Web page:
If you want to keep it strictly in the “under the table jobs” category, I don’t recommend anything through hour tracking platforms like UpWork. But there are a lot of online job boards for website owners who are likely to just pay you with PayPal if you ask.
I’m very into these right now because I was just hunting for a VA and there were piles of job boards I could have used. ProBlogger.com is a decent one if you’re good at writing, marketing, or anything else in the website space. And the rates seem pretty good for that work.
I checked on writers rates while I was in there, and expert level writers charge around $0.10/word. I type at 70 words per minute so I suppose I could make $420/hr! Why do I have a blog when I could just sell these articles?! (And I’d just need 2400 hrs of articles to reach my millionaire status!) Yay?
3 – Jobs to do with kids, pets, or houses (i.e. tutoring):
Kids and houses aren’t going anywhere anytime soon, and the era of Covid has made people who help us with those things very important.
We’re talking tutoring, cleaning and handiwork.
But cleaning has a low pay-rate, and handiwork isn’t so repeatable.
Dog-walking or pet-sitting, could be a fun and repeatable way to make some extra cash too. Throwing a ball to a dog seems like more fun than vacuuming anyway.
But I recommend tutoring because everyone has skills they can teach, you can charge a lot, you can teach young kids or even older college kids depending on your skills. There’s an endless slew of kids too. If you have:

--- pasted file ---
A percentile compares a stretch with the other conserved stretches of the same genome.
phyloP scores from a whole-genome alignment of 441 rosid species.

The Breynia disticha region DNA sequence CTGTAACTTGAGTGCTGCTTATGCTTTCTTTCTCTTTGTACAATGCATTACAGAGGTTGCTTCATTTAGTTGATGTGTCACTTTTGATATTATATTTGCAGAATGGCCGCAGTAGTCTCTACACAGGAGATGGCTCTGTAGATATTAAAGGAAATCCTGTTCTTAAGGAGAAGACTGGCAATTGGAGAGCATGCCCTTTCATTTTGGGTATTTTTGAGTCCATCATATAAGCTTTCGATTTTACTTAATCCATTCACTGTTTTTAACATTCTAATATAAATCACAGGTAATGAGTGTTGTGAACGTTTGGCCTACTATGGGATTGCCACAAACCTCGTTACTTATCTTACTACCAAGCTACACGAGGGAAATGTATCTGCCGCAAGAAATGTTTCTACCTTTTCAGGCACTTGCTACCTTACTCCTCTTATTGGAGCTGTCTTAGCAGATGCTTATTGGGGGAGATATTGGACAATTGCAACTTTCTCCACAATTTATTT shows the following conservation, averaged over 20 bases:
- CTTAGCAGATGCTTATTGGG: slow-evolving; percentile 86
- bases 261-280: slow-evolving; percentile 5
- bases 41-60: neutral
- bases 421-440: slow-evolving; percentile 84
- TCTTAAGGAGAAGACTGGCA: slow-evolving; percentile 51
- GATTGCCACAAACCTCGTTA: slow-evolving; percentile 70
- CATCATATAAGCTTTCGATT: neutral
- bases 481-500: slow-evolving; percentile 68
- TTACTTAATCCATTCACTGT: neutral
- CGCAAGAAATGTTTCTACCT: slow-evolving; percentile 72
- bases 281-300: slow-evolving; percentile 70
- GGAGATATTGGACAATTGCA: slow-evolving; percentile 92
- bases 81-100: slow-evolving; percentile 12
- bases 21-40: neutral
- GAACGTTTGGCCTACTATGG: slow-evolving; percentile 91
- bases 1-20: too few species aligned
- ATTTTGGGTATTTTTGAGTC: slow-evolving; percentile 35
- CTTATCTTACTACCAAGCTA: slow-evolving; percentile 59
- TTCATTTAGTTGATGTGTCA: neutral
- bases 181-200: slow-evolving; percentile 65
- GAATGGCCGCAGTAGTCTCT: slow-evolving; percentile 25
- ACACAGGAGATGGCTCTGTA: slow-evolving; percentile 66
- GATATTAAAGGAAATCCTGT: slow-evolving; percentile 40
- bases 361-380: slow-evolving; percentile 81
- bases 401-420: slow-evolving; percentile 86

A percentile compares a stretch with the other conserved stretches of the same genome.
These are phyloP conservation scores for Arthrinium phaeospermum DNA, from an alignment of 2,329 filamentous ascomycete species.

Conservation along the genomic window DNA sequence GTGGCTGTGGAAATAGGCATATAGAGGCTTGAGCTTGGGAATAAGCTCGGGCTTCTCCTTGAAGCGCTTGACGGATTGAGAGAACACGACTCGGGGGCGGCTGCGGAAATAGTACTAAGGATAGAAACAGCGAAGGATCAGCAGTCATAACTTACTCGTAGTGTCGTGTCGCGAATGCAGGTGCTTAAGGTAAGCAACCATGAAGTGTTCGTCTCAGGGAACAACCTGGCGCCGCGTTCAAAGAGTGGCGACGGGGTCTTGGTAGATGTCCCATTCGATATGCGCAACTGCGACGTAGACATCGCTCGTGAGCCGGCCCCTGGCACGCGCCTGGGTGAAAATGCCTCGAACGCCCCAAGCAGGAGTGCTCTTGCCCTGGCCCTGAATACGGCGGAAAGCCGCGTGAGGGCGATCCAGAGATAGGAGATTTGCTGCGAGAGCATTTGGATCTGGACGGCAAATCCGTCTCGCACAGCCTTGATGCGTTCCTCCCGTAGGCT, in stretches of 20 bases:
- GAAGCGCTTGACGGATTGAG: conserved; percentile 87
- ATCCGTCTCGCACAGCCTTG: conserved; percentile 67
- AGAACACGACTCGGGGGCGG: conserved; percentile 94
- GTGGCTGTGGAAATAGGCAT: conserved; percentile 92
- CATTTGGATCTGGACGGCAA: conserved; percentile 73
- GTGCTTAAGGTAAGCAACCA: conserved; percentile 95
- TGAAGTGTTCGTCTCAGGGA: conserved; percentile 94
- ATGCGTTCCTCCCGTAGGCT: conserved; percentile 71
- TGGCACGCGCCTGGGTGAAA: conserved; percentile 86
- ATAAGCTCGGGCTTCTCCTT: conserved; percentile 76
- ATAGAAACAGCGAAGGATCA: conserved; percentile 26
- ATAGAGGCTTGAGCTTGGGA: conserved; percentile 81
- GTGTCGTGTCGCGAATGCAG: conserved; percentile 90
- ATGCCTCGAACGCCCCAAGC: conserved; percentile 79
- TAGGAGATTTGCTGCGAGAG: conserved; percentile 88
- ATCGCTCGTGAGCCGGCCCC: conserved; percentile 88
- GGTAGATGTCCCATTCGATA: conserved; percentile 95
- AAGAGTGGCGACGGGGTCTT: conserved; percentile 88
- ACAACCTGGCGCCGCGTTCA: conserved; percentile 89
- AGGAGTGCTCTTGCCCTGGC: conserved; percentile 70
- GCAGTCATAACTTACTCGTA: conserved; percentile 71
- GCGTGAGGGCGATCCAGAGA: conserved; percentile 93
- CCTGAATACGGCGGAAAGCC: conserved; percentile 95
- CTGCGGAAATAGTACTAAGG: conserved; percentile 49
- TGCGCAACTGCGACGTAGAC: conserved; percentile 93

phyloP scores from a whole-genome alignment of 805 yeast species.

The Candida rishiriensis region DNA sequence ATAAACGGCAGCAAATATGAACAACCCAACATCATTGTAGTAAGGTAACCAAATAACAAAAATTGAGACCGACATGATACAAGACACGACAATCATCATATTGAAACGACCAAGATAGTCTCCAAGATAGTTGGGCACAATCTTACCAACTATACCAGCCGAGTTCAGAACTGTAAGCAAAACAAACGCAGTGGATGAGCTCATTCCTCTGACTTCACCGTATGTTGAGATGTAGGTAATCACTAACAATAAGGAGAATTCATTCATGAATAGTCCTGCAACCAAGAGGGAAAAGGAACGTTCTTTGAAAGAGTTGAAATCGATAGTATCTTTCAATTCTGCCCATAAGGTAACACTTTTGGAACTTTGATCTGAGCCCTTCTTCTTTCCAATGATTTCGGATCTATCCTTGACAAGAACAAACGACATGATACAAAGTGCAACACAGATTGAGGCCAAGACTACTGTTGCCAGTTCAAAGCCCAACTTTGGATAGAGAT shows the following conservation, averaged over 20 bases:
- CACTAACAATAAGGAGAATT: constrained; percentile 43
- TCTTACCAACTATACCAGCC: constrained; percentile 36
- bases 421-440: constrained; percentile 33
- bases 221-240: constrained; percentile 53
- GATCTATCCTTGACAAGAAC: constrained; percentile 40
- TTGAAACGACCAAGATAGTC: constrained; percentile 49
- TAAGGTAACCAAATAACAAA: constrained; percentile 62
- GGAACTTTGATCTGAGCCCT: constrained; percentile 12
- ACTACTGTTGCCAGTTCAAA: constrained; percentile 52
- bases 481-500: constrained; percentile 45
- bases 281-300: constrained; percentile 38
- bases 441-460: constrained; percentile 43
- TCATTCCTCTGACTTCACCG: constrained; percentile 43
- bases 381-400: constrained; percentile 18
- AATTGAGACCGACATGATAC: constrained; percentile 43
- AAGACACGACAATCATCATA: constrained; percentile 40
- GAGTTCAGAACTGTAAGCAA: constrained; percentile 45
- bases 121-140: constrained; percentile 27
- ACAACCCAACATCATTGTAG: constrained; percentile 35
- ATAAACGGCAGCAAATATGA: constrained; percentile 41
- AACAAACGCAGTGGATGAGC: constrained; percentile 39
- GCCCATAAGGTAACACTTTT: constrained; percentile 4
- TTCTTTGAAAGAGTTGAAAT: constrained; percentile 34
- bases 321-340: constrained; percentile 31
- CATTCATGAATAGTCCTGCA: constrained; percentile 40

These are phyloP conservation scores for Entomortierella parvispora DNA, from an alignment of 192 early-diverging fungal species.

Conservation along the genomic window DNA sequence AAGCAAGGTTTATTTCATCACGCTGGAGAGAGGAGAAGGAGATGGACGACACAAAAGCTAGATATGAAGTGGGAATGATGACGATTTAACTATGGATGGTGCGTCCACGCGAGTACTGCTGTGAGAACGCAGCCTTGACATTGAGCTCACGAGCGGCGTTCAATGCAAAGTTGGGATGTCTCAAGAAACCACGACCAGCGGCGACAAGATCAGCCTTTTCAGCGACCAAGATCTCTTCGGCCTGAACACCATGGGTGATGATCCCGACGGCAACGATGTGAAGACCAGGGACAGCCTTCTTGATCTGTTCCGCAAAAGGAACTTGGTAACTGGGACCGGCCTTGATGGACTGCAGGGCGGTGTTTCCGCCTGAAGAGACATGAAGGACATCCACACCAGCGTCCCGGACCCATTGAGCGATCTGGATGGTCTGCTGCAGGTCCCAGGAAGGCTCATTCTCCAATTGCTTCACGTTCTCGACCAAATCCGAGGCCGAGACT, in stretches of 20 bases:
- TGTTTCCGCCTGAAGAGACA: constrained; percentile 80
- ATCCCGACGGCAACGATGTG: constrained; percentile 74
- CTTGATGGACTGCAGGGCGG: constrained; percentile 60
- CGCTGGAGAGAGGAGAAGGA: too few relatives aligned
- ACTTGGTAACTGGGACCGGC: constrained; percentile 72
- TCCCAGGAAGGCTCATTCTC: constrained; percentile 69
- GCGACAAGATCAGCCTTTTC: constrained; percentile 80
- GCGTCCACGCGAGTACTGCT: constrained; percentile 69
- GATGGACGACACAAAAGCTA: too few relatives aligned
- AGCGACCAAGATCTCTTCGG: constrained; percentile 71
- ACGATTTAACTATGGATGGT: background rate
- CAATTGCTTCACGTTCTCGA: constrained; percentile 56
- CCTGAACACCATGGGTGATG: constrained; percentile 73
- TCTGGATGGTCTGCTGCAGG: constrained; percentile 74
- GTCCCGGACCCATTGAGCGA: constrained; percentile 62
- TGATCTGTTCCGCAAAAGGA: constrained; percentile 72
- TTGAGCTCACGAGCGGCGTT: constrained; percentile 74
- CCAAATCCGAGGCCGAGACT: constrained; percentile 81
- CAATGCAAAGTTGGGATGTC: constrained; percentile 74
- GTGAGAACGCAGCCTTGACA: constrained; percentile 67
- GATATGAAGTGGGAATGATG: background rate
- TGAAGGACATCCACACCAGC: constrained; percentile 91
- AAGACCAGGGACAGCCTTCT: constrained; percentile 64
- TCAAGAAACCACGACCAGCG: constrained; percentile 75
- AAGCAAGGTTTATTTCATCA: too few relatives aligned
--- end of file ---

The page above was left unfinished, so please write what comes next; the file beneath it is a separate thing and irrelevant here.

- Some serious skills to teach
- You are just an awesome tutor
- If you live in an expensive area – you can make up to $100/hr!
How to find jobs that pay under the table?
So this is the part that is no fun and results in no actual money. Job hunting. Blech!
Worst of all, cash jobs are notoriously short-term and also not easy to find.
So you have to go old school. Job boards, networking, and paper.
1 – Job boards are online and the application process is often slow and annoying. But you can hire a virtual assistant to do the applications for you for $5/hr! (#myVAdidntmakemewritethis)
Think FaceBook marketplace, craigslist, newpapers.
2 – Networking and cold-calling is a time-tested way to get work. Just reach out to someone you know or don’t know and ask “hey, would you happen to be looking for someone who needs what I do? Do you know someone who does?”
Really I just recommend this for ‘awesome customers.’ Mainly, this would be a great way to reach out to property managers for handiwork, but it would work for other types of services as well – including freelancing. Get creative here!
3 – Paper delivery and flyers may seem like a waste of time and money, but people use it because it works. We hired our cleaner after someone dropped off a flyer at our door. It would work for something like a tutor too.
Is walking around with flyers fun? Probably only for the first 100 houses, and unfortunately there’s no VA for that.
BUT there are cheap delivery companies or even better – paper delivery kids.
I’m sure your paper route running neighbor would take an extra $20 to drop off an extra sheet of paper. (Hey, they need under-the-table jobs too!)
TL;DR – Under the table jobs
- Jobs that pay under the table aren’t entirely unethical. (Except for the ones that are – don’t do those!)
- A mark of a good under the table job is one that’s REPEATABLE so you don’t have to waste hours job-hunting
- My recommendations: A handyman for a landlord; A freelancing gig; A tutor
- Find these jobs through old-fashioned time-tested methods. Job boards, networking, and sending out flyers.
So what do you think? Ever taken on an under the table job? What was it and how did you find it? Leave me a comment, I’m actually super curious if I missed something good.